10. December 14, 1964, Convention Hall — Joey Giardello W 15 Rubin “Hurricane” Carter, world middleweight championship
Setting the Stage: Carter’s shocking one-round blast-out of Emile Griffith one year earlier helped lift the shaven-headed slugger toward the number-one ranking but he had proved vulnerable to stylists, such as Joey Archer (L 10). That made Giardello — a late-blooming champion at 34 and with 127 fights on his odometer — a favorite to prevail in his first defense because he mixed plenty of intelligence with his customary grit. It didn’t hurt that the fight was staged in his adopted hometown either.
What Happened: Despite the picture painted in the movie “Hurricane,” Giardello retained his title fairly and free from controversy or racism. Giardello’s educated left, still-lively legs, defensive savvy and countering skills neutralized the muscle-bound Carter’s infrequent shows of power. Carter’s best round was the fourth when he cut Giardello’s left eye and stunned him with several hefty blows. Giardello reacted as a champion should as he regained the momentum with a quick one-two to start the fifth and mixing in several looping hooks to the head.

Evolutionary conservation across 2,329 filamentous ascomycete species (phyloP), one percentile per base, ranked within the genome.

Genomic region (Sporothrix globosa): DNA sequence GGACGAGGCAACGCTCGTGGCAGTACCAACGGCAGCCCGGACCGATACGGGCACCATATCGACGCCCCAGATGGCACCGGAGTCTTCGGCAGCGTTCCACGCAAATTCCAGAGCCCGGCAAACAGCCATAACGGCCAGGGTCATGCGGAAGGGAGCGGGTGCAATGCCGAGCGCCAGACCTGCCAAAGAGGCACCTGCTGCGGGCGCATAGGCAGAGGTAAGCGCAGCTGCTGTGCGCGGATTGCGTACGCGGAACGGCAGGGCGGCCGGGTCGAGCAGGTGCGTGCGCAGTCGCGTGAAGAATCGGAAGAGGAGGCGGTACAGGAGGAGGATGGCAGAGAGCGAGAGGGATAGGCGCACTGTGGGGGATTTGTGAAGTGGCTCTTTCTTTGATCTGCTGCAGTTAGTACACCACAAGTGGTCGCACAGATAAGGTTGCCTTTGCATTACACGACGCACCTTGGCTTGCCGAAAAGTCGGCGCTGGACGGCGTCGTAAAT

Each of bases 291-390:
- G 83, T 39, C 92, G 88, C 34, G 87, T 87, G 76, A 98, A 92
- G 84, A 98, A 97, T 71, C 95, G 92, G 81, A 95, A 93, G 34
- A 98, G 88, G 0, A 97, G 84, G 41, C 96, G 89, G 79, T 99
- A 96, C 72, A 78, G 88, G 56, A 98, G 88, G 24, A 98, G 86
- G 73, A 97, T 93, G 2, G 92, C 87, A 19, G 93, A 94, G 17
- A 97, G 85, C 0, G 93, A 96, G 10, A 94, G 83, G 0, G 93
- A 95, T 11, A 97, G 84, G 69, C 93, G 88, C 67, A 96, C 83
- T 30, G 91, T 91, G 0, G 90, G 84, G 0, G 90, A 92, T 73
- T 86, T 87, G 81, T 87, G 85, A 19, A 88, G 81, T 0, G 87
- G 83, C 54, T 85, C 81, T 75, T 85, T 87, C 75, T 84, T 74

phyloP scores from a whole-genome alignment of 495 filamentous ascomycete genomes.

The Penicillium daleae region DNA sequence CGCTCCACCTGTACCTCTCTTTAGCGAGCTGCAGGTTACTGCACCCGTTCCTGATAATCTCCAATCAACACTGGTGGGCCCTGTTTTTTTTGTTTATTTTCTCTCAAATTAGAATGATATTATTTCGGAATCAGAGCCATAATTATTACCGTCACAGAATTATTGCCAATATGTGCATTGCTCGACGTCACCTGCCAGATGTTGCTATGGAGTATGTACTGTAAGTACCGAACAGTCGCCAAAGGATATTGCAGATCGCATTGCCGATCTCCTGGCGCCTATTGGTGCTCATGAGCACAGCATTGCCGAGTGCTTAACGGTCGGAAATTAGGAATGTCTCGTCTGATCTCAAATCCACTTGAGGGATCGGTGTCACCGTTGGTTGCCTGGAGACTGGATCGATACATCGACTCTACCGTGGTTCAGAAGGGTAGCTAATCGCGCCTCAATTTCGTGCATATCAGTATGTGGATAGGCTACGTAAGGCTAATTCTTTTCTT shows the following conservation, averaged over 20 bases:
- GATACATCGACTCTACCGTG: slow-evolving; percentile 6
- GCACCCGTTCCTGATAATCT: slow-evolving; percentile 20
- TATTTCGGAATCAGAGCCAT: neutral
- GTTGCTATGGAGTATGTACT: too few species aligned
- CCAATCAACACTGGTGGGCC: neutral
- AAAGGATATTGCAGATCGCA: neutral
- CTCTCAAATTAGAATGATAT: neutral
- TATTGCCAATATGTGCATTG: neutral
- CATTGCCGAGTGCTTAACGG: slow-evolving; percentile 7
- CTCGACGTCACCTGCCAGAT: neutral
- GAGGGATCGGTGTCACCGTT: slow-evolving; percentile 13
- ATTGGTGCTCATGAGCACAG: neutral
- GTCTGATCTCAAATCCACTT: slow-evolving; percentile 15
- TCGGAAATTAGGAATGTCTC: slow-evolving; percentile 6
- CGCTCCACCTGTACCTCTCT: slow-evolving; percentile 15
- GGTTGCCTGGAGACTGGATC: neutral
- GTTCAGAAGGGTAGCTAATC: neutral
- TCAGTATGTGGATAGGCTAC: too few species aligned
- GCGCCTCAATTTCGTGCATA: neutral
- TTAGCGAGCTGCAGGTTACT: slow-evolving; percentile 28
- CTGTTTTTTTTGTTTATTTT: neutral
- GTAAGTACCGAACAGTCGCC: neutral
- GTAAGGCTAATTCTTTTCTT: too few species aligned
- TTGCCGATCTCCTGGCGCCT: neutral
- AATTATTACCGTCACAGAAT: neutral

Determined to keep his crown after 15 years of chasing it, Giardello drew upon his vast experience to out-box Carter for long stretches. The depth of Giardello’s knowledge was on full display in the championship rounds as he fluidly switched between offense and defense and kept the dangerous Jerseyite at bay.
In the end, Giardello earned a 72-66, 71-66 and 70-67 decision under the five-point must system, a verdict with which even Carter agreed. Giardello also won in the courtroom decades later when he extracted a hefty settlement for the way the Carter fight was depicted in “Hurricane,” on top of a statement from producer/director Norman Jewison that Giardello was “a great fighter.”